We must keep in mind that the ecclesia is the place to deal with sin. It is natural to our flesh to want to cover and justify our failings, but if this happens in the ecclesia it will only lead to larger problems. If sins are dealt with in the ecclesia, it gives a wonderful opportunity for an ecclesia to speak with a united voice and clearly uphold God's righteousness. The ecclesia of God should not have difficulty declaring what is right and wrong on things that God has already judged for us to be works of the flesh, Gal 5:19-21. At the same time, it also gives an even better opportunity to show loving restoration to a brother or sister. This doubtless would bring great joy to all involved. Following the scriptural instruction will also provide an examplefor all, particularly the young in the ecclesia.

We all regret the fact that there is a need for discipline in the ecclesia to maintain fellowship. We also know that this will have to be the case until Christ takes away the fallen aspects of our world, and sin is finally put down for good. Until that time, these problems are certainly a trial of our faith, and we each may be judged on how we address them or whether we address them at all. We must consistently look to God in prayer for guidance and deliverance in all trials in our personal and ecclesial lives to keep fellowship intact. A few Proverbs are good to meditate on in relation to discipline and how it affects fellowship. "...rebuke a wise man, and he will love thee. Give instruction to a wise man, and he will be yet wiser: teach a just man, and he will increase in learning." (Proverbs 9:8-9)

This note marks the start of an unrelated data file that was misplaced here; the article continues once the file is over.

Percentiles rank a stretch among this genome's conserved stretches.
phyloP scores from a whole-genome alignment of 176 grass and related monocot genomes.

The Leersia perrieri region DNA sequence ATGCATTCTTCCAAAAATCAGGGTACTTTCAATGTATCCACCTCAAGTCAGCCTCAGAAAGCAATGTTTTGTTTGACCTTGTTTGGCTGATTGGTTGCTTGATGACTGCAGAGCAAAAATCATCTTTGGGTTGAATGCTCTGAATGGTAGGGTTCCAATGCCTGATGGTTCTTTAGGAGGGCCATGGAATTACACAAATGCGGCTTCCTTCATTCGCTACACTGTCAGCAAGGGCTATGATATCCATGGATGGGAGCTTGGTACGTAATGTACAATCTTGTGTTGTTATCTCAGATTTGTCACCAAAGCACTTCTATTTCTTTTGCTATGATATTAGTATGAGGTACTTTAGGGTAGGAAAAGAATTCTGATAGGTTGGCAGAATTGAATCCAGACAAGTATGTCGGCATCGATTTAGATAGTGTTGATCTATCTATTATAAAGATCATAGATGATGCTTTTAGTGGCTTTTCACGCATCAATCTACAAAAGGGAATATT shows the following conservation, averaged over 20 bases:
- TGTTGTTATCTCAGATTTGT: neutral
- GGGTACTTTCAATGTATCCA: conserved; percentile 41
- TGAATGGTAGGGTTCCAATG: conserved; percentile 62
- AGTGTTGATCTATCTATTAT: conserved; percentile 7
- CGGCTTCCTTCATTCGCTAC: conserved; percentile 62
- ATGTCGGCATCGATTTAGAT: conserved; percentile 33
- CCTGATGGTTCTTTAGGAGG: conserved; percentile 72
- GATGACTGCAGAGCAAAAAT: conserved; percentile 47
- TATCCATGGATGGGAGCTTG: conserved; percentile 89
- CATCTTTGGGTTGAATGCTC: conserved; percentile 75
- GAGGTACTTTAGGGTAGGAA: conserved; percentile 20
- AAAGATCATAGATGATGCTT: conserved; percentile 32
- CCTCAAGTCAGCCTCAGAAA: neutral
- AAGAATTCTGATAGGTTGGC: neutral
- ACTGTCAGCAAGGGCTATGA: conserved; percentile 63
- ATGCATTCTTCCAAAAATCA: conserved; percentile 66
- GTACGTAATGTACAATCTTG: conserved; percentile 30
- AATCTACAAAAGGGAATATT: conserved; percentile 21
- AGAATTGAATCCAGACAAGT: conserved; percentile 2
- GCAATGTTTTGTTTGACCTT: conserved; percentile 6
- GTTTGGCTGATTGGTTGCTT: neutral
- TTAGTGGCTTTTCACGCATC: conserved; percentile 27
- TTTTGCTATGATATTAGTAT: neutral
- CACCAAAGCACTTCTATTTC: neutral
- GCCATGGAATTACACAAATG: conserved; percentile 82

Let us strive to practice the wisdom of this Proverb. We have examined the need for correction and we pray that it never get to the point that is spoken of in Proverbs 18:19: "A brother offended is harder to be won than a strong city: and their contentions are like the bars of a castle."

When we think of discipline in the ecclesia, we each need to recognize the need for it, examine our attitude about it, apply the proper scriptural principles regardingit and keep our minds focused on the ultimate goal- restoration to fellowship with God. "Let him know, that he which converteth the sinner from the error of his way shall save a soul from death, and shall hide a multitude of sins." (James 5:20)

"And above all things have fervent charity among yourselves: for charity shall cover the multitude of sins."(1 Pet. 4:8)

David Love
South Hill, VA